Subject-variability effects on micron particle deposition in human nasal cavities
Rights accessOpen Access
Validated computer simulations of the airflow and particle dynamics in human nasal cavities are important for local, segmental and total deposition predictions of both inhaled toxic and therapeutic particles. Considering three, quite different subject-specific nasal airway configurations, micron-particle transport and deposition for low-to-medium flow rates have been analyzed. Of special interest was the olfactory region from which deposited drugs could readily migrate to the central nervous system for effective treatment. A secondary objective was the development of a new dimensionless group with which total particle deposition efficiency curves are very similar for all airway models, i.e., greatly reducing the impact of intersubject variability. Assuming dilute particle suspensions with inhalation flow rates ranging from 7.5 to 20 L/min, the airflow and particle-trajectory equations were solved in parallel with the in-house, multi-purpose Alya program at the Barcelona Supercomputing Center. The geometrically complex nasal airways generated intriguing airflow fields where the three subject models exhibit among them both similar as well as diverse flow structures and wall shear stress distributions, all related to the coupled particle transport and deposition. Nevertheless, with the new Stokes-Reynolds-number group, , the total deposition-efficiency curves for all three subjects and flow rates almost collapsed to a single function. However, local particle deposition efficiencies differed significantly for the three subjects when using particle diameters = 2, 10, and . Only one of the three subject-specific olfactory regions received, at relatively high values of the inertial parameter , some inhaled microspheres. Clearly, for drug delivery to the brain via the olfactory region, a new method of directional inhalation of nanoparticles would have to be implemented.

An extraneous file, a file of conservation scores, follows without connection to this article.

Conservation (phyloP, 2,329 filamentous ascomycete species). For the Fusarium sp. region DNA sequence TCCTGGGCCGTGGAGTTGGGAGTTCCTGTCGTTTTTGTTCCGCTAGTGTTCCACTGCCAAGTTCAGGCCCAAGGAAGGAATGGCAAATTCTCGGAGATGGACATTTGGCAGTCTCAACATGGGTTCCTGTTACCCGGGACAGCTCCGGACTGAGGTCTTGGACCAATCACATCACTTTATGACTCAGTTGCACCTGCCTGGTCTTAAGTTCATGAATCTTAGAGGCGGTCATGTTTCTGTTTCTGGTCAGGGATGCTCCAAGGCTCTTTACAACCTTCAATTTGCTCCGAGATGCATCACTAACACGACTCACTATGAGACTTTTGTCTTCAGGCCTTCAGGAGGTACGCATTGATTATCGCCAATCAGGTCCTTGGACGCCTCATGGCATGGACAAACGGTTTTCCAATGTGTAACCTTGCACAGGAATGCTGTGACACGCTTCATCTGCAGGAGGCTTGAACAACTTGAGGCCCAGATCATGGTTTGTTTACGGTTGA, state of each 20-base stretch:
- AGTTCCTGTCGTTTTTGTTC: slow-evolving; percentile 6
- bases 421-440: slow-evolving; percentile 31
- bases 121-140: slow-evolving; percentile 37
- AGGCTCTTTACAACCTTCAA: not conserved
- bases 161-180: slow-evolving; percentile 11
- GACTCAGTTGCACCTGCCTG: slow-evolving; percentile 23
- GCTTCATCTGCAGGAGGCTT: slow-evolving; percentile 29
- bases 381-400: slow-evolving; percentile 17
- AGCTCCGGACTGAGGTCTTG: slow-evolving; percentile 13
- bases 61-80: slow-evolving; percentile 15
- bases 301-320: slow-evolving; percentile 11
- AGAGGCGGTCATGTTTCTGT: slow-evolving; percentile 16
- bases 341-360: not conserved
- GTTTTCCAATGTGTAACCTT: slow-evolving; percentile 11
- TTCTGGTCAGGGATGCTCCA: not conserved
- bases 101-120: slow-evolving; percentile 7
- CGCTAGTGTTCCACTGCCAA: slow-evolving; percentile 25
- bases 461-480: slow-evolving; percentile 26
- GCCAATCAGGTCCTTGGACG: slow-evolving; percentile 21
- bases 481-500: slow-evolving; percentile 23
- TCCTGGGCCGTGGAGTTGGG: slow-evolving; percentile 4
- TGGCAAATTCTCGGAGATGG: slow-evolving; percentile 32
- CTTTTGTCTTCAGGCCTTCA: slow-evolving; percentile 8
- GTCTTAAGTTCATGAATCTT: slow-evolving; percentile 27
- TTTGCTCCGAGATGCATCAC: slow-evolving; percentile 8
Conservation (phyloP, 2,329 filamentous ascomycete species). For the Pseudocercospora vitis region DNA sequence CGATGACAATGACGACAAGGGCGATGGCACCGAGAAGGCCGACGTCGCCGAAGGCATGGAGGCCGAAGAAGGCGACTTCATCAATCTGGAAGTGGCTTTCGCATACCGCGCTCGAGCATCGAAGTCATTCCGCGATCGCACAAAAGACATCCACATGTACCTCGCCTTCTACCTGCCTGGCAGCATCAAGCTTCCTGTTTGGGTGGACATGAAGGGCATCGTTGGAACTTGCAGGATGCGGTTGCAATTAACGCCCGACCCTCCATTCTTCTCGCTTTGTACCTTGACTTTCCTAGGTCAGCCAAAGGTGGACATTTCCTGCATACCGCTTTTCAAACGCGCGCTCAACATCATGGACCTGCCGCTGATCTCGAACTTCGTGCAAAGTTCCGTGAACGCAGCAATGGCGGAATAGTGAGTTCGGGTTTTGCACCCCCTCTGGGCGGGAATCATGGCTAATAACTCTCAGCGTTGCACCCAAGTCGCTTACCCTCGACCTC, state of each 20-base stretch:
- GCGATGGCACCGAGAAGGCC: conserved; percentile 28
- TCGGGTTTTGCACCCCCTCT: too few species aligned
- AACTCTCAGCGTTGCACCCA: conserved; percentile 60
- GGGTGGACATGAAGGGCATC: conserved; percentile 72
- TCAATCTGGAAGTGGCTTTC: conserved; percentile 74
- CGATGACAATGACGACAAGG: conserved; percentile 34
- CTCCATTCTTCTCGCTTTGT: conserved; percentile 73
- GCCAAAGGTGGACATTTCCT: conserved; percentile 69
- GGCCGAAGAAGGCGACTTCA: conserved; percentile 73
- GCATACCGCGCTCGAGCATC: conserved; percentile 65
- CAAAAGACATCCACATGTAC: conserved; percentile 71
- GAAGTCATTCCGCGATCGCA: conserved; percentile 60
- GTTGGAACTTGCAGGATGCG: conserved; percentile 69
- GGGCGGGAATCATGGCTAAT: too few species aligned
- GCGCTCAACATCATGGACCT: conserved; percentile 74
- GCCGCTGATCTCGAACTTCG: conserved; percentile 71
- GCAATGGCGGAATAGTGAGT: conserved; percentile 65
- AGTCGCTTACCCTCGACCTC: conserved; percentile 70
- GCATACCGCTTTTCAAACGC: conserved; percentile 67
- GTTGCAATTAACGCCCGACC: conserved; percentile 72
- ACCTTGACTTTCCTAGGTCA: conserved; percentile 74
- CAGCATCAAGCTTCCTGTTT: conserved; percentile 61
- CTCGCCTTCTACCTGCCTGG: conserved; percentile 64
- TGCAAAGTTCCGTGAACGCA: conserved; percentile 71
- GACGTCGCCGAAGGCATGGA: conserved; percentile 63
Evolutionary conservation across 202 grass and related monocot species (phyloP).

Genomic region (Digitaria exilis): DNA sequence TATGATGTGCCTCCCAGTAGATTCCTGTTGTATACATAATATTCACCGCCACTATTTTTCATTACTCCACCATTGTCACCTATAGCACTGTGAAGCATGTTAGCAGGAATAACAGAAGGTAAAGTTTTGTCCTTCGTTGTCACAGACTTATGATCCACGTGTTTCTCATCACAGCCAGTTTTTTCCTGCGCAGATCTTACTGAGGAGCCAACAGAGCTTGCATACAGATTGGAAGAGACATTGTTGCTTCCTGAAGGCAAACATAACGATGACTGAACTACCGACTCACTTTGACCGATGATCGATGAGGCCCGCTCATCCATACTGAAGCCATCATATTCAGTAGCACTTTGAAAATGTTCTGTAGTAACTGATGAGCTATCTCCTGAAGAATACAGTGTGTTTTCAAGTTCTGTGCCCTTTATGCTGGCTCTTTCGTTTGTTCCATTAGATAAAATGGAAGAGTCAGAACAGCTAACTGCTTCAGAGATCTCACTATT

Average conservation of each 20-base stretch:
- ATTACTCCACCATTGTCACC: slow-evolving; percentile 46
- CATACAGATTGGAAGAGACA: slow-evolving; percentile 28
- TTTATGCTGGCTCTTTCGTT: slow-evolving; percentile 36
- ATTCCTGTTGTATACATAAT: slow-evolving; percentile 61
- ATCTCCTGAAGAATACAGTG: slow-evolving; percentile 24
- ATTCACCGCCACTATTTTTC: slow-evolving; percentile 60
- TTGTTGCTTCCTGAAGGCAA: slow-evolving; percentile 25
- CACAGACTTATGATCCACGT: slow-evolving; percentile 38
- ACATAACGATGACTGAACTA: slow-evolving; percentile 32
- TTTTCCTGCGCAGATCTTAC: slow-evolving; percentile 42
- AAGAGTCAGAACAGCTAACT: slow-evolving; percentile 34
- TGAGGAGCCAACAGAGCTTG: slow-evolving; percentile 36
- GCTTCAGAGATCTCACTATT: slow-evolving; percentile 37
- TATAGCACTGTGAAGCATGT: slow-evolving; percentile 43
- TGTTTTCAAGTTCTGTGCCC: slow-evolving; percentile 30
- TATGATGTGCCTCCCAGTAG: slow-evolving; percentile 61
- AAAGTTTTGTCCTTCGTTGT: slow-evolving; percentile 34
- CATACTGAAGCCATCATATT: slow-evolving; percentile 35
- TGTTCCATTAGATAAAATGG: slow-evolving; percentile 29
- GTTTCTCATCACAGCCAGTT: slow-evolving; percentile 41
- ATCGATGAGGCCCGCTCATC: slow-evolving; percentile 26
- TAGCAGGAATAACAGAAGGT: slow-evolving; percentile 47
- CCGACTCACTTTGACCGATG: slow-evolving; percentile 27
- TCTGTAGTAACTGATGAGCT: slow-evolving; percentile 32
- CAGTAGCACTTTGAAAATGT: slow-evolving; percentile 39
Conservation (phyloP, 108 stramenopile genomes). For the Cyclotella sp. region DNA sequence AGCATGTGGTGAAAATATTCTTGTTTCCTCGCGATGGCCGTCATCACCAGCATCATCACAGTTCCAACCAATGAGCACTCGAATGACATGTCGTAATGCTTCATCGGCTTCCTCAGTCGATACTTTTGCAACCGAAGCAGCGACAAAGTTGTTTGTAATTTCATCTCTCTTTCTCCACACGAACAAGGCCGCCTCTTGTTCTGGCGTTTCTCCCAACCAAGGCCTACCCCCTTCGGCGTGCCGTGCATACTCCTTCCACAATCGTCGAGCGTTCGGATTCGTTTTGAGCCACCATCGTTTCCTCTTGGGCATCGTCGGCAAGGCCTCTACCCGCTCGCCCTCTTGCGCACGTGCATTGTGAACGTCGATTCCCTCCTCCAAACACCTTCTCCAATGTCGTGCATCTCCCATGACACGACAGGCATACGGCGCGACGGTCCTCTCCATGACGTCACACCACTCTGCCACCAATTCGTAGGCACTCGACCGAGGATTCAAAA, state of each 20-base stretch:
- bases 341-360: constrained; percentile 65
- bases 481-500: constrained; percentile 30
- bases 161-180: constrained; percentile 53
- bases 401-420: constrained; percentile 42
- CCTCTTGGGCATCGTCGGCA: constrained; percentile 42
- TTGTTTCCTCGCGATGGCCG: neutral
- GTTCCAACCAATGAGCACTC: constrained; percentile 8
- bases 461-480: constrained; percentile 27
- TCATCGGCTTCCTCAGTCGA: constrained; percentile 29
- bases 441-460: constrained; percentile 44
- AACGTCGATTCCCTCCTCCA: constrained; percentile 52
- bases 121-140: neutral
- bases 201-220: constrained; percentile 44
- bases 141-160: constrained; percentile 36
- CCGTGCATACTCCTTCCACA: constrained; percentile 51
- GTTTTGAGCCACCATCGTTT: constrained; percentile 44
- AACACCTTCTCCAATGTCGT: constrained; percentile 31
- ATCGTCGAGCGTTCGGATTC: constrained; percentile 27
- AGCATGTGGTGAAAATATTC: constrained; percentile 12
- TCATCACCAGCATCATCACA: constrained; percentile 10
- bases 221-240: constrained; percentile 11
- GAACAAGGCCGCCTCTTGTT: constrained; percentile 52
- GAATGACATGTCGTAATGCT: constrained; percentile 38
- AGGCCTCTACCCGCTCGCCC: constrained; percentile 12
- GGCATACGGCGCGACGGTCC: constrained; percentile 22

CitationCalmet, H. [et al.]. Subject-variability effects on micron particle deposition in human nasal cavities. "Journal of Aerosol Science", Gener 2018, vol. 115, p. 12-28.